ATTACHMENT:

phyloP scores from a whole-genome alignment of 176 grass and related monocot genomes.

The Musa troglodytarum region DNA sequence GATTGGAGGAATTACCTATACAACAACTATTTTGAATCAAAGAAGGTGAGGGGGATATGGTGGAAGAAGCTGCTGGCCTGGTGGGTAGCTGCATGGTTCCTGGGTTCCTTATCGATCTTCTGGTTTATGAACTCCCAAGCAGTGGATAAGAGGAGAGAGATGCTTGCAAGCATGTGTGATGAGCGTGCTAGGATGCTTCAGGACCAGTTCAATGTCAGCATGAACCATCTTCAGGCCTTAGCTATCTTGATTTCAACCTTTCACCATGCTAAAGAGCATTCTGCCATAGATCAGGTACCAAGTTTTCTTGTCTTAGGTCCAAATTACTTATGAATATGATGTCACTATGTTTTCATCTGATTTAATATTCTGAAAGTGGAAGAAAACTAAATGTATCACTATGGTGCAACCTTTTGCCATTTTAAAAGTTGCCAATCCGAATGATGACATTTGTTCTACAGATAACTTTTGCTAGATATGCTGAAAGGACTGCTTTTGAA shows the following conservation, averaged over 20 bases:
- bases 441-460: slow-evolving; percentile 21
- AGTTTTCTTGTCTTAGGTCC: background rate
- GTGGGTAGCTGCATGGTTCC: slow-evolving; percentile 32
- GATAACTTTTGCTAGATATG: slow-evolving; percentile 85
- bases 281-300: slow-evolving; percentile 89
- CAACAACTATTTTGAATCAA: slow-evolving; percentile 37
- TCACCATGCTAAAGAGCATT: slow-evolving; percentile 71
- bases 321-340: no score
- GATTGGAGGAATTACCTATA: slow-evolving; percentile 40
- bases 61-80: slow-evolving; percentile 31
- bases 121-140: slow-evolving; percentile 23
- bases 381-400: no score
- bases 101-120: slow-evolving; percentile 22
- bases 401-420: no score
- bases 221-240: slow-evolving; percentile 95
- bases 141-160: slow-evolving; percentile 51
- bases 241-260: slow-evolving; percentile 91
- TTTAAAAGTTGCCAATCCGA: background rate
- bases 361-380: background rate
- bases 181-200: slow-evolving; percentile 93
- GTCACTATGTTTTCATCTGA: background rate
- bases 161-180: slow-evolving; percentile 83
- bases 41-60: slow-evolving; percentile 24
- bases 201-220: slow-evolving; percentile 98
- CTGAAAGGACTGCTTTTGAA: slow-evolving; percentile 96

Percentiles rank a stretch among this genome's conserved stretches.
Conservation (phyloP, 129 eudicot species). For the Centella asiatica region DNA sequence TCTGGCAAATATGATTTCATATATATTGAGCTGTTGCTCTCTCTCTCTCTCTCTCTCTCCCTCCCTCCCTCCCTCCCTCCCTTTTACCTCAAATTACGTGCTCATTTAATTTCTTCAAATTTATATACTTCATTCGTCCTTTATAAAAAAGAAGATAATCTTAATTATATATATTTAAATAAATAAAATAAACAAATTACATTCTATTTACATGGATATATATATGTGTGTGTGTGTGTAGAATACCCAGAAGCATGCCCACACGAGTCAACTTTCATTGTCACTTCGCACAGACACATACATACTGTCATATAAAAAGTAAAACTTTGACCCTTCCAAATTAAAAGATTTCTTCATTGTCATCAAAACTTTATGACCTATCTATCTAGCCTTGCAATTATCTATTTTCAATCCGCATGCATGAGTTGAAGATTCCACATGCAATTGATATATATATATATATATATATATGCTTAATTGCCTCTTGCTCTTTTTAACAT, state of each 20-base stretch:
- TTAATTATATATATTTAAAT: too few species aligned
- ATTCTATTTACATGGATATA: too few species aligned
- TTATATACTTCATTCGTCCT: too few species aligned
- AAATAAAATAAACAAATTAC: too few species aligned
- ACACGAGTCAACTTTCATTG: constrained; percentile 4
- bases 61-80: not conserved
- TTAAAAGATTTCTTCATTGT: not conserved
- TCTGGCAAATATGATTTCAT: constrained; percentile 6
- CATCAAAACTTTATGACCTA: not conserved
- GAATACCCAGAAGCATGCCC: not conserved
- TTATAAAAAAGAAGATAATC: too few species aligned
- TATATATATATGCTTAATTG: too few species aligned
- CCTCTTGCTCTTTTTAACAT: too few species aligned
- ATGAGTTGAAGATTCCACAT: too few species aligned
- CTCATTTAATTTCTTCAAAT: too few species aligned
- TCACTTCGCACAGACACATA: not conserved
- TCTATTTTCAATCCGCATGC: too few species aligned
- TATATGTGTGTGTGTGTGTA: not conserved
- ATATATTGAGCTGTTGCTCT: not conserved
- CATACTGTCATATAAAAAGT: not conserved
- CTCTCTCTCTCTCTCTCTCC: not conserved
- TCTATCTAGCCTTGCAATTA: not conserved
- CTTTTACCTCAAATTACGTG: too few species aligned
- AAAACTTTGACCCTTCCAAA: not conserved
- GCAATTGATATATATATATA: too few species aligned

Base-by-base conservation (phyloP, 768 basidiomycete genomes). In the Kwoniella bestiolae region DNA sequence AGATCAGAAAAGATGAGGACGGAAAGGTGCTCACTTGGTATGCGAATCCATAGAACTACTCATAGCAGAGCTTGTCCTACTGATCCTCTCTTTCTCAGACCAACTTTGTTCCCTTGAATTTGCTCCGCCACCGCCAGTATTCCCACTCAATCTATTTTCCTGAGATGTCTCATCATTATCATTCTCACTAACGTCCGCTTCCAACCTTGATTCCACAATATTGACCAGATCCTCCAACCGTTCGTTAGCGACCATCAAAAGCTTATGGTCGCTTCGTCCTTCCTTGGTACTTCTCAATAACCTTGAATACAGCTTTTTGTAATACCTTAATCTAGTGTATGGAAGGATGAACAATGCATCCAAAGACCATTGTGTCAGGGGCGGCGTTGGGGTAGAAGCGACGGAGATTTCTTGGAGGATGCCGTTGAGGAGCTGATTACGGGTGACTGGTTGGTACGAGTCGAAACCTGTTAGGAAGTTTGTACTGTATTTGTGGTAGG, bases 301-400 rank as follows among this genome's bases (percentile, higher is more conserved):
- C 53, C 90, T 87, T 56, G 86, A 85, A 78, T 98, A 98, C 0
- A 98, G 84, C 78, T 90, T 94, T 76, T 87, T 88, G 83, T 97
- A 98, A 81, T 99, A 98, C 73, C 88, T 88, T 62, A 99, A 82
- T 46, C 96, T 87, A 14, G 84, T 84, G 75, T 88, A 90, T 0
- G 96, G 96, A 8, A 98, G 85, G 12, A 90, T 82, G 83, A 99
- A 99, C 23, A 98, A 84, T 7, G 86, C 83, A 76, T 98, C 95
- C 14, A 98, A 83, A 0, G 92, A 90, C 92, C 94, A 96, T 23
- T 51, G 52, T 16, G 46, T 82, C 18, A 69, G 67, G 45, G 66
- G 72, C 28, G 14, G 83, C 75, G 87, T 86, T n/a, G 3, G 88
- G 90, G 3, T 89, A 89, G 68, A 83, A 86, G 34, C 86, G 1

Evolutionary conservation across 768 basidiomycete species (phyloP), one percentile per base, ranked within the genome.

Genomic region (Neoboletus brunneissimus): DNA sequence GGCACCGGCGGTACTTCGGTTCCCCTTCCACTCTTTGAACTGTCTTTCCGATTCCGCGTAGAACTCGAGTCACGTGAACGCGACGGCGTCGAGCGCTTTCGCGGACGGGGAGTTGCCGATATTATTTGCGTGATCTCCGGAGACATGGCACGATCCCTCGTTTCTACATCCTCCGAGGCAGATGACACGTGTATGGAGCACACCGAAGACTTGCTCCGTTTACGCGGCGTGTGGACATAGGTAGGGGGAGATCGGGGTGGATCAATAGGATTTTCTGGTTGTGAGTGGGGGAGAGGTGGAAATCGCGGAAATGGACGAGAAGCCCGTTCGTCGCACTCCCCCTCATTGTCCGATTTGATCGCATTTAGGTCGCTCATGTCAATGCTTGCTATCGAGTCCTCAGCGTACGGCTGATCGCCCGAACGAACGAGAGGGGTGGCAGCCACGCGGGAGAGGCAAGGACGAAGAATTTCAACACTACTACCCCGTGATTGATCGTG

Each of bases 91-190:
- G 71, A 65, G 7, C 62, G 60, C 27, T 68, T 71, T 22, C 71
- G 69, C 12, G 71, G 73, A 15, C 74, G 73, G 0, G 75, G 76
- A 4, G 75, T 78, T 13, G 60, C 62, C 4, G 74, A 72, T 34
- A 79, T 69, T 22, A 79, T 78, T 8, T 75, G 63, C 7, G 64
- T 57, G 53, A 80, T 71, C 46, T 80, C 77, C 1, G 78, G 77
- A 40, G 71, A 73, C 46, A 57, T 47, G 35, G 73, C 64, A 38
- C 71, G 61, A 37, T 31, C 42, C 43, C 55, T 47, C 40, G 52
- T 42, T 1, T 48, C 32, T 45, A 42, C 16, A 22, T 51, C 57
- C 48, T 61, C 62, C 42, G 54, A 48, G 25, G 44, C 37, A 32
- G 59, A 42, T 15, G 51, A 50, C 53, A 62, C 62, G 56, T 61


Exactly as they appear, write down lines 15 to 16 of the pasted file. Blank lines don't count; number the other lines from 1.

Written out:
- bases 101-120: slow-evolving; percentile 22
- bases 401-420: no score